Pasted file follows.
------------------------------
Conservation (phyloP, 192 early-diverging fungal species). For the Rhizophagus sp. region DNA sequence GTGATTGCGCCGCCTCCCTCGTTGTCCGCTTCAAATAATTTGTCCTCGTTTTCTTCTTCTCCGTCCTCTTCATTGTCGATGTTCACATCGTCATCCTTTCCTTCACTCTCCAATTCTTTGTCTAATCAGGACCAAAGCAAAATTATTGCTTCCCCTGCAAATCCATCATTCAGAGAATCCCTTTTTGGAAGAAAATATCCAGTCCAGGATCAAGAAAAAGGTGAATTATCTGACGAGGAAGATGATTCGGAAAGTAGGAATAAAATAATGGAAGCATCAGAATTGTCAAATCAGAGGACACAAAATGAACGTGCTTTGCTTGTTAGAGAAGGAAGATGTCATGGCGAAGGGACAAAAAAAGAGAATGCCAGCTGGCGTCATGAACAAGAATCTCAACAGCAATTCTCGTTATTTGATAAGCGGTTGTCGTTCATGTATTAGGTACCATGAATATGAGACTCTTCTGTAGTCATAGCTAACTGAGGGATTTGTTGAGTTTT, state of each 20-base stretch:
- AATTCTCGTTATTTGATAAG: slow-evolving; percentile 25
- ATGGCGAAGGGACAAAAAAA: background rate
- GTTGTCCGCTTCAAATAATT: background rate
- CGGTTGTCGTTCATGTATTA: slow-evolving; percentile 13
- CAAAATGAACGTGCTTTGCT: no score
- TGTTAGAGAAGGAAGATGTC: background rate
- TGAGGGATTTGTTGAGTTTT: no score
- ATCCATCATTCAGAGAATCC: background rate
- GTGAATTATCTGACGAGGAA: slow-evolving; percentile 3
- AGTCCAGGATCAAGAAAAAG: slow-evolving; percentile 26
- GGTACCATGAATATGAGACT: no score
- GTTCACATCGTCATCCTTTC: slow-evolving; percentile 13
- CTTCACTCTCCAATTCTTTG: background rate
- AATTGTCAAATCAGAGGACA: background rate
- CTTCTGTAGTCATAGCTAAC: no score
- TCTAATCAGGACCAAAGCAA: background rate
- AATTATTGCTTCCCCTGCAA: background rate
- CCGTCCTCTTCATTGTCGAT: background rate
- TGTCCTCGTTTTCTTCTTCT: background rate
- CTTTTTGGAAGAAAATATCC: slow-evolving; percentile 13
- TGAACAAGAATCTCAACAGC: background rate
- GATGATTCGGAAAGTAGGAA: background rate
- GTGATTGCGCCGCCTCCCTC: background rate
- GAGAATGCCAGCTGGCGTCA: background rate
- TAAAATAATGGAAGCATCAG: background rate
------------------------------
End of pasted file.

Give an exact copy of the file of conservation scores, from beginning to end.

Conservation (phyloP, 192 early-diverging fungal species). For the Rhizophagus sp. region DNA sequence GTGATTGCGCCGCCTCCCTCGTTGTCCGCTTCAAATAATTTGTCCTCGTTTTCTTCTTCTCCGTCCTCTTCATTGTCGATGTTCACATCGTCATCCTTTCCTTCACTCTCCAATTCTTTGTCTAATCAGGACCAAAGCAAAATTATTGCTTCCCCTGCAAATCCATCATTCAGAGAATCCCTTTTTGGAAGAAAATATCCAGTCCAGGATCAAGAAAAAGGTGAATTATCTGACGAGGAAGATGATTCGGAAAGTAGGAATAAAATAATGGAAGCATCAGAATTGTCAAATCAGAGGACACAAAATGAACGTGCTTTGCTTGTTAGAGAAGGAAGATGTCATGGCGAAGGGACAAAAAAAGAGAATGCCAGCTGGCGTCATGAACAAGAATCTCAACAGCAATTCTCGTTATTTGATAAGCGGTTGTCGTTCATGTATTAGGTACCATGAATATGAGACTCTTCTGTAGTCATAGCTAACTGAGGGATTTGTTGAGTTTT, state of each 20-base stretch:
- AATTCTCGTTATTTGATAAG: slow-evolving; percentile 25
- ATGGCGAAGGGACAAAAAAA: background rate
- GTTGTCCGCTTCAAATAATT: background rate
- CGGTTGTCGTTCATGTATTA: slow-evolving; percentile 13
- CAAAATGAACGTGCTTTGCT: no score
- TGTTAGAGAAGGAAGATGTC: background rate
- TGAGGGATTTGTTGAGTTTT: no score
- ATCCATCATTCAGAGAATCC: background rate
- GTGAATTATCTGACGAGGAA: slow-evolving; percentile 3
- AGTCCAGGATCAAGAAAAAG: slow-evolving; percentile 26
- GGTACCATGAATATGAGACT: no score
- GTTCACATCGTCATCCTTTC: slow-evolving; percentile 13
- CTTCACTCTCCAATTCTTTG: background rate
- AATTGTCAAATCAGAGGACA: background rate
- CTTCTGTAGTCATAGCTAAC: no score
- TCTAATCAGGACCAAAGCAA: background rate
- AATTATTGCTTCCCCTGCAA: background rate
- CCGTCCTCTTCATTGTCGAT: background rate
- TGTCCTCGTTTTCTTCTTCT: background rate
- CTTTTTGGAAGAAAATATCC: slow-evolving; percentile 13
- TGAACAAGAATCTCAACAGC: background rate
- GATGATTCGGAAAGTAGGAA: background rate
- GTGATTGCGCCGCCTCCCTC: background rate
- GAGAATGCCAGCTGGCGTCA: background rate
- TAAAATAATGGAAGCATCAG: background rate